Prime Minister Erna Solberg is still at the top of Kapital’s list of powerful women in Norway.
If you want to become powerful in Norway, it seems the way to go is to study economics or become a politician.
That is the conclusion one can draw from newspaper Kapital’s 14th annual list of Norway’s 100 most powerful women, in a year in which the corona pandemic has shaken the power ranking.
Prime Minister Erna Solberg (59) still reigns supreme as Norway’s most powerful woman – by far.
“She displayed a rare demonstration of power when she shut down Norway on March 12 this year and introduced the most intrusive measures we have had in Norway in peacetime,” Kapital editor and jury leader for the award Vibeke Holth noted.
Here’s the top 10, according to Kapital:
- Erna Solberg (59), Prime Minister and leader of the Conservatives
- Ine Eriksen Søreide (44), Minister of Foreign Affairs
- Monica Mæland (52), Minister of Justice and Emergency Management
- Guri Melby (39), Minister of Education and Integration and leader of the Liberal Party
- Tina Bru (34), Minister of Petroleum and Energy
- Siv Jensen (51), Progress Party leader
- Iselin Nybø (39), Minister of Trade and Industry
- Linda Hofstad Helleland (43), Minister of District and Digitization
- Camilla Stoltenberg (62), director of the National Institute of Public Health
- Hilde Merethe Aasheim (62), CEO of Norsk Hydro
The list bears the mark of being made in the year of the coronavirus pandemic.
Director of the National Institute of Public Health (NIPH/FHI) Camilla Stoltenberg is in ninth place.
She is the first woman on the list who is not a politician.
“There is no doubt that FHI’s statistics, advice, and guidelines have been of great importance for the measures that have been implemented in Norway to overcome and crack down on the pandemic,” Kapital writes.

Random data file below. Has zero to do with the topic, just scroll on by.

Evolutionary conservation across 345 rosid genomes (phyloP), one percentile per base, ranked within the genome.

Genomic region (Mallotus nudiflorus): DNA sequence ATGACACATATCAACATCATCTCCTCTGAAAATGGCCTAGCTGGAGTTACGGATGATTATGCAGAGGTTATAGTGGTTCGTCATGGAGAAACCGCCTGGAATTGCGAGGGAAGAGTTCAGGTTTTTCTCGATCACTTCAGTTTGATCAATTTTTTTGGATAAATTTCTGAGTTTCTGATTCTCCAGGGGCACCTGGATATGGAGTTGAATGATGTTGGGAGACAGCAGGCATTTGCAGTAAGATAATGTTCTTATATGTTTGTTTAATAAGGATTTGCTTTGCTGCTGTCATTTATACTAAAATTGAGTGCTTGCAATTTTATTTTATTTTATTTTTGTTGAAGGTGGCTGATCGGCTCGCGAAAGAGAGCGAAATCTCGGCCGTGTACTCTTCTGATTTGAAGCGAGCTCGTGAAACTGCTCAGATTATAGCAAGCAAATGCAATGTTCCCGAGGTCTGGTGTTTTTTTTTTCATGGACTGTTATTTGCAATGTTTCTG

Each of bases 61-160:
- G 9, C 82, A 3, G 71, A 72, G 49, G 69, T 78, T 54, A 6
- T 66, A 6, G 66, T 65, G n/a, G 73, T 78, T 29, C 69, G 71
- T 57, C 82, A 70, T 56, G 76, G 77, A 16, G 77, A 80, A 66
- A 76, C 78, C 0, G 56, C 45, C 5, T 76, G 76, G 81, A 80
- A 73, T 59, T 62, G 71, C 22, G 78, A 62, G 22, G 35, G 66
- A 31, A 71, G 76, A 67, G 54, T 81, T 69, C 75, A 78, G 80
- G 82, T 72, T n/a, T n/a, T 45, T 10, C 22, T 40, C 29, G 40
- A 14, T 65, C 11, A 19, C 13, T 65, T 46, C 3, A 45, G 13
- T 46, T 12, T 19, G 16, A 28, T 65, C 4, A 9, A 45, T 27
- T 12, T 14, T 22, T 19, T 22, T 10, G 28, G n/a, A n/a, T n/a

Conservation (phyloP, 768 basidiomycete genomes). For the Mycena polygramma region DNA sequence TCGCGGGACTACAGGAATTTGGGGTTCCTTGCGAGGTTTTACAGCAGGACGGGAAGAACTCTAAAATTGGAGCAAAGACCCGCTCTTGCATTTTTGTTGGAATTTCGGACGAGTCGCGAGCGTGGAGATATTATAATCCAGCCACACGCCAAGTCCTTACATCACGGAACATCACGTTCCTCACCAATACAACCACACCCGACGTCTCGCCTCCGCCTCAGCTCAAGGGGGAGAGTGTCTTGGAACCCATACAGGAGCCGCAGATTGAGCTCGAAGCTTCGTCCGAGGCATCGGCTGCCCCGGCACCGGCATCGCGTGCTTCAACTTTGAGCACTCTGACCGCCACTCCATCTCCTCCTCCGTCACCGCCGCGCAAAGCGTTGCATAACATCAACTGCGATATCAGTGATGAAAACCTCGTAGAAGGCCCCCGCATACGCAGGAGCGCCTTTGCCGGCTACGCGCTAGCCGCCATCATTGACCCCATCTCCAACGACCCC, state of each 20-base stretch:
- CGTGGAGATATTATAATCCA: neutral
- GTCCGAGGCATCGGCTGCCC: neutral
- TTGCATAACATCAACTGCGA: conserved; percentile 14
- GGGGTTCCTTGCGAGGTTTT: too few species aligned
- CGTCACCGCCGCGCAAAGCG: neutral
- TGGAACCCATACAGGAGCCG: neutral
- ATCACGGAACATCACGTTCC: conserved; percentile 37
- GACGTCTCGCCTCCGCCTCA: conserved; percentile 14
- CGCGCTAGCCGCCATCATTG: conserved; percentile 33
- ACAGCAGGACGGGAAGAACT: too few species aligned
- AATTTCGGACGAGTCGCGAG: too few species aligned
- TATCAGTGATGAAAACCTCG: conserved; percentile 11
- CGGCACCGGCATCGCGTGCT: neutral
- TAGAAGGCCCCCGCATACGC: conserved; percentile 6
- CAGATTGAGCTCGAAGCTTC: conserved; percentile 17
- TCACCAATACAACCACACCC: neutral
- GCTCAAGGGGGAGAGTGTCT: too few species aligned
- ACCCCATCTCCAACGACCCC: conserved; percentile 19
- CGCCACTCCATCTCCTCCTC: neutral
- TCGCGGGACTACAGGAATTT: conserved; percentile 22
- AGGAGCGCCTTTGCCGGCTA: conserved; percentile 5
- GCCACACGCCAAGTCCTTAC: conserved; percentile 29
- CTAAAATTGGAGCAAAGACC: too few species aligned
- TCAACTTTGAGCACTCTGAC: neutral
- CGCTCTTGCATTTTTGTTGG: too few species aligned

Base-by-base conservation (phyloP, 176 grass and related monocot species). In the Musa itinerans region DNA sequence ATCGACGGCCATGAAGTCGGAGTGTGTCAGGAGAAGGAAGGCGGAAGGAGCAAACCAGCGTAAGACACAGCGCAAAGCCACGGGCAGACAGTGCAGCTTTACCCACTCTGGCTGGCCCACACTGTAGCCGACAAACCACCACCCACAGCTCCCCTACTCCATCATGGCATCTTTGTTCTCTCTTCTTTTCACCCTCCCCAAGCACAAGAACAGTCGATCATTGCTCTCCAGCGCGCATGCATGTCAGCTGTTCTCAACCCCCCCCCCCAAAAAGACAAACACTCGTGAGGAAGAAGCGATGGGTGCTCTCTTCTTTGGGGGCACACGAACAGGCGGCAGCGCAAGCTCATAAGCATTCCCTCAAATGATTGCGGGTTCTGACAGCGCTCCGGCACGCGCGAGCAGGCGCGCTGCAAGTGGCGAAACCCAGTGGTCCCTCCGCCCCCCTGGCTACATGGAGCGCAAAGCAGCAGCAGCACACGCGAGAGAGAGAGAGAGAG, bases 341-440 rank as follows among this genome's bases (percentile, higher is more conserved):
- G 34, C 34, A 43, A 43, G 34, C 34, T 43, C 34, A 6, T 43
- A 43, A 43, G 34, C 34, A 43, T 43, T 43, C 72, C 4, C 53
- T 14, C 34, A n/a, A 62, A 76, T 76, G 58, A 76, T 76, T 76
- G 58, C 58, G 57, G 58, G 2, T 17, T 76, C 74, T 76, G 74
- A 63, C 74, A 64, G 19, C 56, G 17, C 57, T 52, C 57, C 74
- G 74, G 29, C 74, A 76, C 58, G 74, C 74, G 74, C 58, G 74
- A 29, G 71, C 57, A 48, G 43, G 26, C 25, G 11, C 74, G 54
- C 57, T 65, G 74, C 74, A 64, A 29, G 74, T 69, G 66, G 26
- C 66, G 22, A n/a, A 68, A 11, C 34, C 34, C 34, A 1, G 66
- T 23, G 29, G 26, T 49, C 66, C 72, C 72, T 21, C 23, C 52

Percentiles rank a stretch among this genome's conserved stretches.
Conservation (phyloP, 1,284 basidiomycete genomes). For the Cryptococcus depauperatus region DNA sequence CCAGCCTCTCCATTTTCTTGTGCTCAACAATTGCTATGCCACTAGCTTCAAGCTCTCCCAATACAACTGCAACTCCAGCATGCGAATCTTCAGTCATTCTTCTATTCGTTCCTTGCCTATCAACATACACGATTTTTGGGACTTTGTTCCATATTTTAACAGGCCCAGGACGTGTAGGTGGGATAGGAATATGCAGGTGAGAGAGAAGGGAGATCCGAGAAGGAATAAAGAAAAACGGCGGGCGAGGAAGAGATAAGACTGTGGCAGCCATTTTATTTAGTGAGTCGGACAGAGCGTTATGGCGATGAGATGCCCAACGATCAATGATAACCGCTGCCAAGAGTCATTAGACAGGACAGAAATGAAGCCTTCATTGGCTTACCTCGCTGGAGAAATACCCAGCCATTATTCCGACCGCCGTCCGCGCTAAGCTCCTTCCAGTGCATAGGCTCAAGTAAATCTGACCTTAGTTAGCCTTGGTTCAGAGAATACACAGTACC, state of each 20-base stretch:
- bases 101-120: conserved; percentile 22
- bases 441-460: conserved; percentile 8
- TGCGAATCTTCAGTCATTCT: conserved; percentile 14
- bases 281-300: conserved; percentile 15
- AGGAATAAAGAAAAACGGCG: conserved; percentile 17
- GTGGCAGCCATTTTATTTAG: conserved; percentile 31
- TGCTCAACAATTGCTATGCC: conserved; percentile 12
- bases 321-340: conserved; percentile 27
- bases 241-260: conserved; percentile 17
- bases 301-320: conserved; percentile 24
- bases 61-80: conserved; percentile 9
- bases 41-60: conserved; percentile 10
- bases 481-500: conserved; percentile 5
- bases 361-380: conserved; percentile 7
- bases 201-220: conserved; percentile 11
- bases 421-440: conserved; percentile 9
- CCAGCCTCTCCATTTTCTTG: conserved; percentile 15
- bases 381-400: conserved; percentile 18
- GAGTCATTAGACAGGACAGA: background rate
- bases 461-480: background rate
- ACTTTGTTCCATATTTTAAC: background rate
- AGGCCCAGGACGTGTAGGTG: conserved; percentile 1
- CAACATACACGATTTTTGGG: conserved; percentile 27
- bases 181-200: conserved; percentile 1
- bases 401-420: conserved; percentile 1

The pandemic also means that Line Vold, who is responsible for infection control and emergency preparedness at FHI, is at 100th place, while Cathrine M. Lofthus, who is CEO of South-Eastern Norway Regional Health Authority, climbed from 21st to 14th place on the list.
“When the whole world was desperately looking for infection control equipment in March, Lofthus took action.
The scheme she established – overnight – meant that she was given responsibility for building up the entire health warehouse,” Kapital explained.
Progress Party politicians
Last year’s second most powerful woman, then finance minister and Progress Party (FRP) leader Siv Jensen (51), fell to sixth place after choosing to take the party out of government.
In second place is Foreign Minister Ine Eriksen Søreide, who secured Norway a seat on the UN Security Council this summer.
Monica Mæland, who was Minister of Local Government and Modernization last year and is now Minister of Justice and Emergency Preparedness, rose to third place.
Politicians take up eight out of the top ten places on the power list.
There are 20 politicians among the country’s 100 most powerful women.
The youngest on the list is 34-year-old Tina Bru, who is Minister of Petroleum and Energy and in fifth place.
The oldest is 68-year-old Bente Angell-Hansen, who heads the EFTA Surveillance Authority (ESA).
© NTB Scanpix / #Norway Today